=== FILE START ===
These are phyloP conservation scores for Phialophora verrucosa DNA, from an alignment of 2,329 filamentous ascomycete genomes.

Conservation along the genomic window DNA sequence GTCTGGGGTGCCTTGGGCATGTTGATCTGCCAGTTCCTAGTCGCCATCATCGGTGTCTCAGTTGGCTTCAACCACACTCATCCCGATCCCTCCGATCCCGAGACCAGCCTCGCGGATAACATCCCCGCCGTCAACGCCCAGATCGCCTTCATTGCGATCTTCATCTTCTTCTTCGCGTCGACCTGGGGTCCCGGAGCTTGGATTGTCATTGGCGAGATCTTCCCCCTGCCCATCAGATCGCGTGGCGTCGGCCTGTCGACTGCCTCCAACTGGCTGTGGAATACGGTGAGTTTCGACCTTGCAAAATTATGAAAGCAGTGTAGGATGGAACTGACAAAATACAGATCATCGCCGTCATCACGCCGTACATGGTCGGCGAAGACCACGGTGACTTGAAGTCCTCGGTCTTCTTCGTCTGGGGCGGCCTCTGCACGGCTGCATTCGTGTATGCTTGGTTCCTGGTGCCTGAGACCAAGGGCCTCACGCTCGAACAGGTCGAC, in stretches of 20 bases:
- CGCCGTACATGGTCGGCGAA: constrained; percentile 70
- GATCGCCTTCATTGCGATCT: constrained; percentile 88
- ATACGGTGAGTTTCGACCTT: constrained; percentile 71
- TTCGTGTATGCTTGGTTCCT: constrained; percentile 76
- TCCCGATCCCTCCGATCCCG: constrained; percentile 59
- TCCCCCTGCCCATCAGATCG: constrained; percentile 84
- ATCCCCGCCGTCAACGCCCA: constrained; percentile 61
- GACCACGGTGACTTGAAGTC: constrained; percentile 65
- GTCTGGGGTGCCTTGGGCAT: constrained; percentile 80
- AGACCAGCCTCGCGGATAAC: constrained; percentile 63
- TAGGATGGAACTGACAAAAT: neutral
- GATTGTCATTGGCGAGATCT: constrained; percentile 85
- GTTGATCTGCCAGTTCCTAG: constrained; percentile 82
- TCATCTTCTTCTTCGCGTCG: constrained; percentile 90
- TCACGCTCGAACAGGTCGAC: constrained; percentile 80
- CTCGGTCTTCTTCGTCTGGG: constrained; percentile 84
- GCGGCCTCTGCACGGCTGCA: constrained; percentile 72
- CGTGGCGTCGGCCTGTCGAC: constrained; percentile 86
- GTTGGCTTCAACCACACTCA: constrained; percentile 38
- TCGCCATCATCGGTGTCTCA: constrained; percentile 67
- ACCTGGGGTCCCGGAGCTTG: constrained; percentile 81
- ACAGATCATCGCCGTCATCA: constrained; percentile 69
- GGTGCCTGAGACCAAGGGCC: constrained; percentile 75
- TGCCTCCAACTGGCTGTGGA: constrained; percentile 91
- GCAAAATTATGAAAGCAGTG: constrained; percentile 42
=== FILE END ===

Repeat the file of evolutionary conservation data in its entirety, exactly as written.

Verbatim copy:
These are phyloP conservation scores for Phialophora verrucosa DNA, from an alignment of 2,329 filamentous ascomycete genomes.

Conservation along the genomic window DNA sequence GTCTGGGGTGCCTTGGGCATGTTGATCTGCCAGTTCCTAGTCGCCATCATCGGTGTCTCAGTTGGCTTCAACCACACTCATCCCGATCCCTCCGATCCCGAGACCAGCCTCGCGGATAACATCCCCGCCGTCAACGCCCAGATCGCCTTCATTGCGATCTTCATCTTCTTCTTCGCGTCGACCTGGGGTCCCGGAGCTTGGATTGTCATTGGCGAGATCTTCCCCCTGCCCATCAGATCGCGTGGCGTCGGCCTGTCGACTGCCTCCAACTGGCTGTGGAATACGGTGAGTTTCGACCTTGCAAAATTATGAAAGCAGTGTAGGATGGAACTGACAAAATACAGATCATCGCCGTCATCACGCCGTACATGGTCGGCGAAGACCACGGTGACTTGAAGTCCTCGGTCTTCTTCGTCTGGGGCGGCCTCTGCACGGCTGCATTCGTGTATGCTTGGTTCCTGGTGCCTGAGACCAAGGGCCTCACGCTCGAACAGGTCGAC, in stretches of 20 bases:
- CGCCGTACATGGTCGGCGAA: constrained; percentile 70
- GATCGCCTTCATTGCGATCT: constrained; percentile 88
- ATACGGTGAGTTTCGACCTT: constrained; percentile 71
- TTCGTGTATGCTTGGTTCCT: constrained; percentile 76
- TCCCGATCCCTCCGATCCCG: constrained; percentile 59
- TCCCCCTGCCCATCAGATCG: constrained; percentile 84
- ATCCCCGCCGTCAACGCCCA: constrained; percentile 61
- GACCACGGTGACTTGAAGTC: constrained; percentile 65
- GTCTGGGGTGCCTTGGGCAT: constrained; percentile 80
- AGACCAGCCTCGCGGATAAC: constrained; percentile 63
- TAGGATGGAACTGACAAAAT: neutral
- GATTGTCATTGGCGAGATCT: constrained; percentile 85
- GTTGATCTGCCAGTTCCTAG: constrained; percentile 82
- TCATCTTCTTCTTCGCGTCG: constrained; percentile 90
- TCACGCTCGAACAGGTCGAC: constrained; percentile 80
- CTCGGTCTTCTTCGTCTGGG: constrained; percentile 84
- GCGGCCTCTGCACGGCTGCA: constrained; percentile 72
- CGTGGCGTCGGCCTGTCGAC: constrained; percentile 86
- GTTGGCTTCAACCACACTCA: constrained; percentile 38
- TCGCCATCATCGGTGTCTCA: constrained; percentile 67
- ACCTGGGGTCCCGGAGCTTG: constrained; percentile 81
- ACAGATCATCGCCGTCATCA: constrained; percentile 69
- GGTGCCTGAGACCAAGGGCC: constrained; percentile 75
- TGCCTCCAACTGGCTGTGGA: constrained; percentile 91
- GCAAAATTATGAAAGCAGTG: constrained; percentile 42